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Massive Assault Network

Score: 90%
ESRB: Teen
Publisher: Wargaming.net
Developer: Wargaming.net
Media: CD/1
Players: 1 - 2
Genre: Strategy

Graphics & Sound:

Wargaming.net has taken their flagship title Massive Assault online with a re-release of the game, now with expanded multiplayer components. Dubbed Massive Assault Network, the core gameplay remains unchanged. As I said in my preview, this is a good thing, as it was pretty perfect the way it was. The big change is they have expanded the multiplayer component to include ranks, matchmaking, chat, and some new maps. There will also be a subscription fee for using these services.

The game's visuals were very nice for a game like Massive Assault, and they are only improved in Massive Assault Network. As I said in my Massive Assault review, the terrain and water look fantastic. The vehicles look great, are easy to recognize and easy to tell apart. The weapon effects and explosions are excellent. A battlefield that was once quiet and still while you were thinking about your strategy suddenly comes alive in missile fire and explosions as you begin making attacks.

The interface is equally impressive. It's very easy to make the interface for a strategy game cumbersome and hard to use. However, Massive Assault's interface is clean, streamlined, and just plain old perfect. Aside from when I was riding the usual learning curve, I was never confused by what I saw onscreen. The interface is a tiny bit clunkier for some online components. One has to go into the main menu to do things like send messages and such, rather than just having them built into the game's HUD.

The music of Massive Assault Network isn't going to win any awards, but it works well for this game. I've said that the true test of a game's music comes down to one simple fact. Does the player leave it on or turn it off? Well, I still don't turn this one's off.


Simplicity is the heart of what made Massive Assault is so much fun. It's true that this is a turn-based strategy game, but the gameplay is focused almost solely on combat. There is no resource gathering/management, no city building, and no technology tree to climb. This game is about buying armies to destroy other armies. My comparison to chess stands; Massive Assault Network is, in many ways, an advanced form of chess.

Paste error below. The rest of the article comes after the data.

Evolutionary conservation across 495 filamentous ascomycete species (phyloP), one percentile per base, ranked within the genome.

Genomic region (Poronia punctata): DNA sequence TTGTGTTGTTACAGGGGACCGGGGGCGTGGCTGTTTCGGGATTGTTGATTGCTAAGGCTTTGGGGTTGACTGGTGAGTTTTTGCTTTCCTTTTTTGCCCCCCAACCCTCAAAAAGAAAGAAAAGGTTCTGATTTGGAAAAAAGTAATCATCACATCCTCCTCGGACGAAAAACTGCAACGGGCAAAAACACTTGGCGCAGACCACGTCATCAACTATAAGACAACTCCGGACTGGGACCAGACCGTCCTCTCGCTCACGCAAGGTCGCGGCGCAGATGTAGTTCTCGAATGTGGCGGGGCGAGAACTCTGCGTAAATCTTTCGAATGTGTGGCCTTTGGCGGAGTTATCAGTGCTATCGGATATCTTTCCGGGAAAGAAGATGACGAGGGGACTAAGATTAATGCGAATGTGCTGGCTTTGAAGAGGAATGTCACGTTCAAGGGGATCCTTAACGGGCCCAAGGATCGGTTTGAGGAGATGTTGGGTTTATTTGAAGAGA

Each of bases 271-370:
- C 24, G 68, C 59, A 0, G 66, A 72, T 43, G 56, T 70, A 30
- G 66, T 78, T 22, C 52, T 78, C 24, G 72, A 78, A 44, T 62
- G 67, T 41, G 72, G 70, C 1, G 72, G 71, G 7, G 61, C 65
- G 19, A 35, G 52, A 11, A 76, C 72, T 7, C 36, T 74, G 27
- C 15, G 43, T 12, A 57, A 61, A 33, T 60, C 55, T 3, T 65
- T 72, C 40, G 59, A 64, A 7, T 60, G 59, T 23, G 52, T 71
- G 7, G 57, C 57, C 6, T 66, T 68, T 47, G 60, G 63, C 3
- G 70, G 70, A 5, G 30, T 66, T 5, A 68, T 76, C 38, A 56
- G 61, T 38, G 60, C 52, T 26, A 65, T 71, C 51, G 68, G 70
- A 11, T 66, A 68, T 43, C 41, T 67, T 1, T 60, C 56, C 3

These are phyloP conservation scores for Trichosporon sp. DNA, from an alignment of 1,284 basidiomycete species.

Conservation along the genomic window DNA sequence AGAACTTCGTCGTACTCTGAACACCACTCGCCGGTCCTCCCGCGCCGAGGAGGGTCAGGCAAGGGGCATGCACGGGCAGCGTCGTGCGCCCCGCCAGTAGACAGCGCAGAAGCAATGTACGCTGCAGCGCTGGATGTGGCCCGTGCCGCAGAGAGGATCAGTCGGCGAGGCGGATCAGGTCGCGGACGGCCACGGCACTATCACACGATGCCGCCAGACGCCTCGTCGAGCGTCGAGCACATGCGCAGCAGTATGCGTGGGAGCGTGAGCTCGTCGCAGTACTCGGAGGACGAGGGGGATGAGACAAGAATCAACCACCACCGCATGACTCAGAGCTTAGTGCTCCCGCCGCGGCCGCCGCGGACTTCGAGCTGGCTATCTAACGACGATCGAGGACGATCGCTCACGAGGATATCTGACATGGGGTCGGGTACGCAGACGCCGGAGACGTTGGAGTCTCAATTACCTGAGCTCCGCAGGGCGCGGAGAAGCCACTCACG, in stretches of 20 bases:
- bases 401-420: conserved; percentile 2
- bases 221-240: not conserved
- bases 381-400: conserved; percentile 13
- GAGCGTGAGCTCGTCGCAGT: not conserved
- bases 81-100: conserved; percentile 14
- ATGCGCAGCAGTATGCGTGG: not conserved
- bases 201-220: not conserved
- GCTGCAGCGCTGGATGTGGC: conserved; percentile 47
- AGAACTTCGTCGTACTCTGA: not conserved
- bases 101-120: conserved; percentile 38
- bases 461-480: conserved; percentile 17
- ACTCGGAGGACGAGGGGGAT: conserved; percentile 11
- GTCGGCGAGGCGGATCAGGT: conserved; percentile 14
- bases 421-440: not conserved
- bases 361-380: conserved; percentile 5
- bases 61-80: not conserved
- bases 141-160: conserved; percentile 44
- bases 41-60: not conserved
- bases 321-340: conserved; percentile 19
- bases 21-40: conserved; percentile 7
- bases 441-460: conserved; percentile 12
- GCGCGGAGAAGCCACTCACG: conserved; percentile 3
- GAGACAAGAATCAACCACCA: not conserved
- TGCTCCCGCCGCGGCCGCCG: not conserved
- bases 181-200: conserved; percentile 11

Lemme see if I can't summarize the gameplay for you. At its core it's about combat. The map is, technically, hex-based though you'll never notice hexes. You have an army of tanks, mobile rocket launchers, mechs, etc. Every unit has four battle statistics: armor, movement, attack, and range. A map has several bases on it. Every base you have under your control nets you cash each turn to buy more units. The only real twist is that you start off with several bases under your control called secret allies. The thing is, the enemy doesn't know they are under your control. You can reveal secret allies at the most opportune times to get the drop on the enemy. Of course the enemy has secret allies too; so you have to stay on your toes.


How does the old adage go, 'easy to learn, hard to master'? That explains Massive Assault Network to a 't'. The game gives you plenty of tutorial missions and scenarios to hone your combat strategy, but challenging human players is the focus of Massive Assault Network. This isn't Starcraft or Civilization; you can't just buy a butt load of the 'best' units and win. You're going to need to think long and hard about which units you decide to send out.

Game Mechanics:

The next paragraph is straight from my preview, and since nothing has really changed since then, neither has the paragraph. Since a single turn can take awhile to plan out, much less an entire match, the focus isn't on playing one game at a time. Rather, it seems to be set up for having several ongoing matches at once. It tends to work like this: you come home, start up Massive Assault Network, take your turn in several matches, and call it a day. The multiplayer window has several tabs that lets you list of all the games you are currently in. One list shows matches in which it is your turn, and another lists the matches in which you are still waiting for the other player to take their turn. There's a section for matchmaking and challenging opponents, and the last area is for chat.

The interface is a little non-intuitive at times. It took me a while to figure out how to send players messages in matches, and how to surrender, but on the whole it's pretty easy to figure out. I do have something positive to say on the mechanics front though. The game includes a rewind and undo button so that if you notice a mistake while you're moving and attacking units during your turn, you can go back and fix them. This is only during your current turn though of course.

Some may question charging players for a game that is essentially identical to the old one but adds a few maps and multiplayer components. However, players of the original Massive Assault get three months free, which is approximately the cost of the game. I said in my Massive Assault review that the game was pure gaming gold. The same can be said of Massive Assault Network. If you're a fan of Massive Assault, there's no reason not go pick up the newest incarnation of this game.

-Alucard, GameVortex Communications
AKA Stephen Triche

Minimum System Requirements:

Win98/2000/ME/XP, 256 MB RAM, 600 MHz CPU x86 compatible, 8x CD-ROM or DVD-ROM drive, 32MB Directx 8.1 compatible video card, 650MB HDD Free Space, TCP/IP connection for Internet play

Test System:

Win98, 448 MB RAM, 700 MHz Pentium III, Geforce 4 MX 420

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